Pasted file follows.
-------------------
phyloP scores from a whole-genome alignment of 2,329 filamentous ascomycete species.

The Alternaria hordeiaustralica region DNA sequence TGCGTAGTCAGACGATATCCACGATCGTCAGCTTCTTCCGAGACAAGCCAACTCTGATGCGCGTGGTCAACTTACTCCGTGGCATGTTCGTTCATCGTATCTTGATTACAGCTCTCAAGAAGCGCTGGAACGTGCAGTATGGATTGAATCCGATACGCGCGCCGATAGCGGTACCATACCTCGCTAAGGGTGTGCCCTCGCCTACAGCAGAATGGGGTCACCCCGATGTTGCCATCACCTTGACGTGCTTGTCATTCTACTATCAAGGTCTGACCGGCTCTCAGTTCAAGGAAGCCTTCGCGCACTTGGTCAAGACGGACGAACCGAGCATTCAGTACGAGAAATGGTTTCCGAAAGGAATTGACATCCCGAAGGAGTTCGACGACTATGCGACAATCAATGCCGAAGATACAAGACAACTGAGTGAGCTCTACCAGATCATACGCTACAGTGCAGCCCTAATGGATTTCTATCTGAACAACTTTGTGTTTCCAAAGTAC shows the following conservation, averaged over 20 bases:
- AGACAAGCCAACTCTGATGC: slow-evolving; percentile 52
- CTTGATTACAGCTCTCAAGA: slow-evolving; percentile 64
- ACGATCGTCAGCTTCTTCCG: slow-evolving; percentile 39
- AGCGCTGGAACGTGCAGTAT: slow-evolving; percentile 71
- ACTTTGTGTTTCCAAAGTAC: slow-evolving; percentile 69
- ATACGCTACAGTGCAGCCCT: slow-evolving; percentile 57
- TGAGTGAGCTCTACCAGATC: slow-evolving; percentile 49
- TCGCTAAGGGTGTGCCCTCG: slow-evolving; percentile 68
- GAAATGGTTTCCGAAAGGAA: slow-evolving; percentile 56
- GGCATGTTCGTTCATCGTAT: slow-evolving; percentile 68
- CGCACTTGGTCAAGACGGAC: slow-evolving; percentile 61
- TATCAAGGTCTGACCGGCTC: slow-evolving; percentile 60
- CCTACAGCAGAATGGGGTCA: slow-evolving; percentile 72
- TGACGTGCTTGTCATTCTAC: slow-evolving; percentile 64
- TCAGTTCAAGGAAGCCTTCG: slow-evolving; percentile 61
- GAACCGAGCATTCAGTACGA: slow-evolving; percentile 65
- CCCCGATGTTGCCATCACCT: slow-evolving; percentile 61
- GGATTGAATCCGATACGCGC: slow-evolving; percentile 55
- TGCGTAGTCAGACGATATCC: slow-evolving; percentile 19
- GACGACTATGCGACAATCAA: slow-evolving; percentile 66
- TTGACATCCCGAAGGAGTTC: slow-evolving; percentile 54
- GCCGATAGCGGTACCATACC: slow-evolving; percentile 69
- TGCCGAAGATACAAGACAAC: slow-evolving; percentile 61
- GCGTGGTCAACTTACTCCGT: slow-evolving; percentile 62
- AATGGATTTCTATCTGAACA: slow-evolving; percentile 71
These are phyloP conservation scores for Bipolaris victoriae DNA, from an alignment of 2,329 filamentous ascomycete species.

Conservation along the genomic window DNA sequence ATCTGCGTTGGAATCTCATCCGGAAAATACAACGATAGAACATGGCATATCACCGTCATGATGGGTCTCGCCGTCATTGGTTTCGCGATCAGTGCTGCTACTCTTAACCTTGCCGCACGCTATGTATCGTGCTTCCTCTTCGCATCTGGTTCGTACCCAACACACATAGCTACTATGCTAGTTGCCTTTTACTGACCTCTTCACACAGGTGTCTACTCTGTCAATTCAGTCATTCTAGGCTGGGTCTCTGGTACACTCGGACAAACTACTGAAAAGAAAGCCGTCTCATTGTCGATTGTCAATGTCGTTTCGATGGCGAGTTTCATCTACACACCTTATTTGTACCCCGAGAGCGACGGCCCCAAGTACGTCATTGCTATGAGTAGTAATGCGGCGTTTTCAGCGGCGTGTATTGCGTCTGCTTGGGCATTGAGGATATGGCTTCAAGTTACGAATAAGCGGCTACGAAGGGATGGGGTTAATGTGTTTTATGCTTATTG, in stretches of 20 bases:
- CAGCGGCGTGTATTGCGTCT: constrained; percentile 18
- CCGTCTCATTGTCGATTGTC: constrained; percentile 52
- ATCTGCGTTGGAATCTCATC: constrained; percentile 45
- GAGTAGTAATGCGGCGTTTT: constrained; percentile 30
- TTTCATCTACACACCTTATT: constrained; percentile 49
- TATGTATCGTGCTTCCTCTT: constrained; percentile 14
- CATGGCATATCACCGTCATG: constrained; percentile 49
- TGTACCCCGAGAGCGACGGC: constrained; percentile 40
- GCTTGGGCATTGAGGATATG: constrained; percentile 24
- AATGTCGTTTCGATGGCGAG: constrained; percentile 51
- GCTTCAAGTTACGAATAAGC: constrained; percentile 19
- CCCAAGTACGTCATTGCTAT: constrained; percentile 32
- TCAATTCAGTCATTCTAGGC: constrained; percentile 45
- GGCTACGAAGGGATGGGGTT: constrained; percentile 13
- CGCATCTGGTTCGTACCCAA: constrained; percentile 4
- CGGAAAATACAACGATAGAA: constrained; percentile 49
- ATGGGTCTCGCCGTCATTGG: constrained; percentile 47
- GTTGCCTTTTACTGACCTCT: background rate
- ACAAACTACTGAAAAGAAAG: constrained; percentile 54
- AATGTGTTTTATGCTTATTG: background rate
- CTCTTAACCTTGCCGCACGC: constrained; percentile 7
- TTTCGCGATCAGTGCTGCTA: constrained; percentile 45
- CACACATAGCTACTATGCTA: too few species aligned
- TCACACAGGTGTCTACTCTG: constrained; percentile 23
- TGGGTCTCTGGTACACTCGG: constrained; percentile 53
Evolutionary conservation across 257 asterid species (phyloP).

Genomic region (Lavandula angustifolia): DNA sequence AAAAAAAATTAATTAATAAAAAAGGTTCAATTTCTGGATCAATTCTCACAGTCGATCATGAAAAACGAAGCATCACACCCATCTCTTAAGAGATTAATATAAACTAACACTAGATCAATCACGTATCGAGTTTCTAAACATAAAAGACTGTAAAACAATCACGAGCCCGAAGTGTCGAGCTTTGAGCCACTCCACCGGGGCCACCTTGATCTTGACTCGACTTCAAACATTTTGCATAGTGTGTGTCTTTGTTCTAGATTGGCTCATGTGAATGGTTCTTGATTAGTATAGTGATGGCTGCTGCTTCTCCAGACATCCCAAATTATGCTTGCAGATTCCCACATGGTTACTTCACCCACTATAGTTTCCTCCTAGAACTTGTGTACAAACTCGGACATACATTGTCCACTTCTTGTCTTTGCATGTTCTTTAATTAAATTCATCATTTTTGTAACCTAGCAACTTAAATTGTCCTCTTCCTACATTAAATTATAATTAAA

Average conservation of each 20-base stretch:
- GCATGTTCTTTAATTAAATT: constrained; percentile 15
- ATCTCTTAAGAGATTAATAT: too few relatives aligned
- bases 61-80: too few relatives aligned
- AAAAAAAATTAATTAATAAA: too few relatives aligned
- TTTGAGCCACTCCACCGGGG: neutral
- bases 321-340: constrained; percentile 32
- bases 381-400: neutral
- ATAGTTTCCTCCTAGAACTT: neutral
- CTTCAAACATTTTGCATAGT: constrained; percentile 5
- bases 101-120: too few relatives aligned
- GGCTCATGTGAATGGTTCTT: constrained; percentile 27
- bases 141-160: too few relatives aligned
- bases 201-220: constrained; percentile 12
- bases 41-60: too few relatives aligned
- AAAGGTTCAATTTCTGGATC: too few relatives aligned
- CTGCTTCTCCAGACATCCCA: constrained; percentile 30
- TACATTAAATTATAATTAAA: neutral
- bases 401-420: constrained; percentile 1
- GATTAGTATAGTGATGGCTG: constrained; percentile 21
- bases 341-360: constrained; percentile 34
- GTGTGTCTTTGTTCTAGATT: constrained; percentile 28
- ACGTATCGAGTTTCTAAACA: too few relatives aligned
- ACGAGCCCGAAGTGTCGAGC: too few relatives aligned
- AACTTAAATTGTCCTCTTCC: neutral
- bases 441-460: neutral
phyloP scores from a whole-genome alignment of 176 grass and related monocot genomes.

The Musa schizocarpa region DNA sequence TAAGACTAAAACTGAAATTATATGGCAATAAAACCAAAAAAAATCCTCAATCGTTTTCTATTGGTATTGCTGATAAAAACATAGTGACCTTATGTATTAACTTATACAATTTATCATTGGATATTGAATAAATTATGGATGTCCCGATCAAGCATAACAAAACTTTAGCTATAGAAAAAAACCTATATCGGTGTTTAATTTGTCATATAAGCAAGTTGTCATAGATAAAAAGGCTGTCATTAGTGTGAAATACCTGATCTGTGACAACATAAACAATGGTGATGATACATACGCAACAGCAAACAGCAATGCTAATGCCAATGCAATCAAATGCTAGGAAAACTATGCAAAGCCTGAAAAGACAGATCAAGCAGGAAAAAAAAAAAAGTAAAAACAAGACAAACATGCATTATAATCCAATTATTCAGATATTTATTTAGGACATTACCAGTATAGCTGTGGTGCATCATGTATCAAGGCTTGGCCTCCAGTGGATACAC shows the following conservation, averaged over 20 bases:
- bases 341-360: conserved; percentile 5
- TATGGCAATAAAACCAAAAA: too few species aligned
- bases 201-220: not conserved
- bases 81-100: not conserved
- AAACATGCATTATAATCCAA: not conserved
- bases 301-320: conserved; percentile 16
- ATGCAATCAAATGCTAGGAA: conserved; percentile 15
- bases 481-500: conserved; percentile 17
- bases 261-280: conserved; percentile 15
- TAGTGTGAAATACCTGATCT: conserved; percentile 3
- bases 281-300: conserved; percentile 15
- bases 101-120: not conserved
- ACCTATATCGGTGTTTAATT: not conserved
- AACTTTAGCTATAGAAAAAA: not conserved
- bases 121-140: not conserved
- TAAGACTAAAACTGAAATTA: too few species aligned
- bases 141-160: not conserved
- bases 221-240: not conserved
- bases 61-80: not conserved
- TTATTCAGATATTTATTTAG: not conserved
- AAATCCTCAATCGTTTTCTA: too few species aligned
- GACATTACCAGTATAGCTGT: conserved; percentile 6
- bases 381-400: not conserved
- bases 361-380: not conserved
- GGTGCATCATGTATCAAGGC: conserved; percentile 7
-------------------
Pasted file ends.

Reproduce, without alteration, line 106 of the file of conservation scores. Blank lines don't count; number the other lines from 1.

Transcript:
- GACATTACCAGTATAGCTGT: conserved; percentile 6